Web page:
Block on Trump's Asylum Ban Upheld by Supreme Court
German relics have made their way to a federal appeals court, and we're not talking about old lawyers.
The Guelph Treasure, dating back to the 11th Century, is a collection of medieval art that ended up in the hands of Nazi Germany. Jewish art dealers sold it to the government in 1935, right after Adolf Hitler rose to power.
Their descendants sued to reclaim the treasure, and the U.S. Court of Appeals for the District of Columbia is thinking about it. According to reports, this is a battle they just might win.
Jonathan Freiman, representing the German government, was caught off guard at oral arguments. He said the plaintiffs' ancestors were paid millions for the treasure.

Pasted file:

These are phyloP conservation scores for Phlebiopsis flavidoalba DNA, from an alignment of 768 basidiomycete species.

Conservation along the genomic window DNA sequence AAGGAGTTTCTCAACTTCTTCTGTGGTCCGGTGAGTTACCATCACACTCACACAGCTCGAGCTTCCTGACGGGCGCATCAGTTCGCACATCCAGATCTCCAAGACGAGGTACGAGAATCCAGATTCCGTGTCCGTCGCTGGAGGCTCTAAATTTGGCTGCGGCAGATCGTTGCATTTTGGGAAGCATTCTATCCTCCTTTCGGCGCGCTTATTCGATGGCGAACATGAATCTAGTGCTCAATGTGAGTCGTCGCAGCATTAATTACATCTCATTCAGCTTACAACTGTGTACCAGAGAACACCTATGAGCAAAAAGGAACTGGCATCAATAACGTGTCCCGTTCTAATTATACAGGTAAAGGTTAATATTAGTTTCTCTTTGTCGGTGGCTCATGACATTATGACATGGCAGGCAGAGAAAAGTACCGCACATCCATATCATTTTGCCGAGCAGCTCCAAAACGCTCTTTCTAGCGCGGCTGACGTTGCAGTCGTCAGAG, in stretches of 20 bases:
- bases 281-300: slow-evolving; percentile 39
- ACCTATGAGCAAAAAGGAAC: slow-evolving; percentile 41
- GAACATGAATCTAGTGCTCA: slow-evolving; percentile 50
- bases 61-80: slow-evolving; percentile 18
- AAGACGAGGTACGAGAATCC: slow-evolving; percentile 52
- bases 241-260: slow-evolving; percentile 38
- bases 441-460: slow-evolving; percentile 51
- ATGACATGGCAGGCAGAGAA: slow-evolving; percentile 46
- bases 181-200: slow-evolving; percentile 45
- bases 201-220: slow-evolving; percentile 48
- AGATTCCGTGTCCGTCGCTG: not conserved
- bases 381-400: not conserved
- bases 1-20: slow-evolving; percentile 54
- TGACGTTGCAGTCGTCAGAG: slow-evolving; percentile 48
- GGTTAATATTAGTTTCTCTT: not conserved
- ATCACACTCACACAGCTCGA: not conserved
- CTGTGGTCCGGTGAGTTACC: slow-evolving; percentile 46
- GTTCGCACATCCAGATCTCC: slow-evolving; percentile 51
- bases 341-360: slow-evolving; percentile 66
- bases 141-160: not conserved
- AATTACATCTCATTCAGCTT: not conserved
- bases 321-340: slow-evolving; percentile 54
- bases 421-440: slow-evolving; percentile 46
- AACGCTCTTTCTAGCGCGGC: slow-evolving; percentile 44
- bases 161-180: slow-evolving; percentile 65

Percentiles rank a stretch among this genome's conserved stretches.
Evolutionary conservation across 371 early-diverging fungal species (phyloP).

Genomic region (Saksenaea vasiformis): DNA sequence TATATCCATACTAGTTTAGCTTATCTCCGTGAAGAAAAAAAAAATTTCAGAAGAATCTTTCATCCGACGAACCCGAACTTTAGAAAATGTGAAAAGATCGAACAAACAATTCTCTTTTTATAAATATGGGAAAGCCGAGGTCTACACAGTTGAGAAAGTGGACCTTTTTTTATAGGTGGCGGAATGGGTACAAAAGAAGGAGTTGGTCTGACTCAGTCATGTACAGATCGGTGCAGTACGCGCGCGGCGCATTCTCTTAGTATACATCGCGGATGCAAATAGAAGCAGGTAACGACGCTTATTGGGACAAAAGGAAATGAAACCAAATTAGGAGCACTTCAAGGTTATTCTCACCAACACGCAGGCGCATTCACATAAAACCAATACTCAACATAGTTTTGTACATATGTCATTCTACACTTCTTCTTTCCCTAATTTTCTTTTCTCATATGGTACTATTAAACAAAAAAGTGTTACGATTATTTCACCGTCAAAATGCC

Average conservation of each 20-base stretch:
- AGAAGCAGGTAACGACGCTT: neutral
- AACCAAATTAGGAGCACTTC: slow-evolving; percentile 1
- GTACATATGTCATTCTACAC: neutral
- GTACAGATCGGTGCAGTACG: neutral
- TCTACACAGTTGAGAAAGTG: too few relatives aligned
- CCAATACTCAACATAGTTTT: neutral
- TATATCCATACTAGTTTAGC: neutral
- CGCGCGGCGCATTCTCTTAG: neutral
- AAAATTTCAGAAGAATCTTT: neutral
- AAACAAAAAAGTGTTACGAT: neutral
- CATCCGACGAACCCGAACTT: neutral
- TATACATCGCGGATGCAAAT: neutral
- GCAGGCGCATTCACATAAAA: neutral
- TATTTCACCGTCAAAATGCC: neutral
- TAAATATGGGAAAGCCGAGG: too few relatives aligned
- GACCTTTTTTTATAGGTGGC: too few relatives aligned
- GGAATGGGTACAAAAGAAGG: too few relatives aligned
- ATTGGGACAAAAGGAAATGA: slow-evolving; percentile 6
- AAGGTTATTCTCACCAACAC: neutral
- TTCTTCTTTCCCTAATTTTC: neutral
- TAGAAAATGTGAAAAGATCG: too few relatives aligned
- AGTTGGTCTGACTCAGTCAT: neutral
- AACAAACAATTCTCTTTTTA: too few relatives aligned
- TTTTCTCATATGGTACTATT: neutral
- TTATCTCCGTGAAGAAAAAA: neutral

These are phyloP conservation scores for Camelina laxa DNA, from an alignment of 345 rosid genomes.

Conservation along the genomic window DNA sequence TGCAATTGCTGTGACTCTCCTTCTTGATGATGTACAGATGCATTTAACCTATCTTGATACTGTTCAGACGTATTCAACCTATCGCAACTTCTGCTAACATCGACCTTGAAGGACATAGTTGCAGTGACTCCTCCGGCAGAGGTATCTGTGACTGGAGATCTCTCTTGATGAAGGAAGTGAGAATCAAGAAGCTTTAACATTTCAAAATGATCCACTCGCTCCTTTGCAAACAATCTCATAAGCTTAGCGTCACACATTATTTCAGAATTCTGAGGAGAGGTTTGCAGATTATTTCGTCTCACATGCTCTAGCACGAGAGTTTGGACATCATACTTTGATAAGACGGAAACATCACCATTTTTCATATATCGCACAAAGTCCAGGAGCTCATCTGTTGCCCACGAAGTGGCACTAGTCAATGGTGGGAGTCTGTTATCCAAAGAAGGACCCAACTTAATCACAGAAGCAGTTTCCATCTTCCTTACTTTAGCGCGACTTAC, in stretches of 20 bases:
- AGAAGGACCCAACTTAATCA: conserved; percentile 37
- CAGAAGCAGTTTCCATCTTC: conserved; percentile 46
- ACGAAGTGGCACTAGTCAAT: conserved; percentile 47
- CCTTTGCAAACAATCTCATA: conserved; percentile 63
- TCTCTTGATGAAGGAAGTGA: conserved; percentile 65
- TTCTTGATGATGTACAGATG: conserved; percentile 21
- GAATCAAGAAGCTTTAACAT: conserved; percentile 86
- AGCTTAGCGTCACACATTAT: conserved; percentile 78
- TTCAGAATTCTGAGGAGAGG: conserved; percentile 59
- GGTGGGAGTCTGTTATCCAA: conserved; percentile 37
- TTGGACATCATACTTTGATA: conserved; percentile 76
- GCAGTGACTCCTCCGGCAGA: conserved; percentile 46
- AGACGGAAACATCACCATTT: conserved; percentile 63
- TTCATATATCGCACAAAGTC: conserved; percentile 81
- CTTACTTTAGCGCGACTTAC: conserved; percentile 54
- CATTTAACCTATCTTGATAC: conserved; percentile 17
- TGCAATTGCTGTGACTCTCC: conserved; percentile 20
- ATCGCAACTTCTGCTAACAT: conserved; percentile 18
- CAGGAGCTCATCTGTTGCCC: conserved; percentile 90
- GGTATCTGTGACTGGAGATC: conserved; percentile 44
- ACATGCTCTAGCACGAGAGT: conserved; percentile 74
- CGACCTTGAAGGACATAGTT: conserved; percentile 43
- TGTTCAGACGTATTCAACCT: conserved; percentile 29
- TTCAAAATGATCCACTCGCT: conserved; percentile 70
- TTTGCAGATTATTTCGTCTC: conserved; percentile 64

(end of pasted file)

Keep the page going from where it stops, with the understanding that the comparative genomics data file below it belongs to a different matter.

Even if they didn't get full value, Freiman argued, the law allows lawsuits against foreign states in limited circumstances. Under the Foreign Sovereign Immunity Act, he said, plaintiffs may only recover "property taken in violation of international law."
However, Courthouse News reported the judges were troubled by Freiman's argument. He suggested the art sale and the acts of the Nazis were different.
"That seems to me to be turning a blind eye to what was taking place in Nazi Germany," said Judge Thomas Griffith.
Statue of Limitations
Germany's lawyer also said U.S. foreign policy directs such claims through international procedures. Citing the Holocaust Expropriated Art Recovery Act, Judge David Tatel said U.S. courts are open for Nazi art claims.
"Why would Congress extend statutes of limitations just like this if it thought litigation like this was contrary to U.S. foreign policy?" Tatel asked.
Nicholas O'Donnell, the plaintiffs' attorney, said they would have no hope in a German court. The trial court said the case should stay in the United States.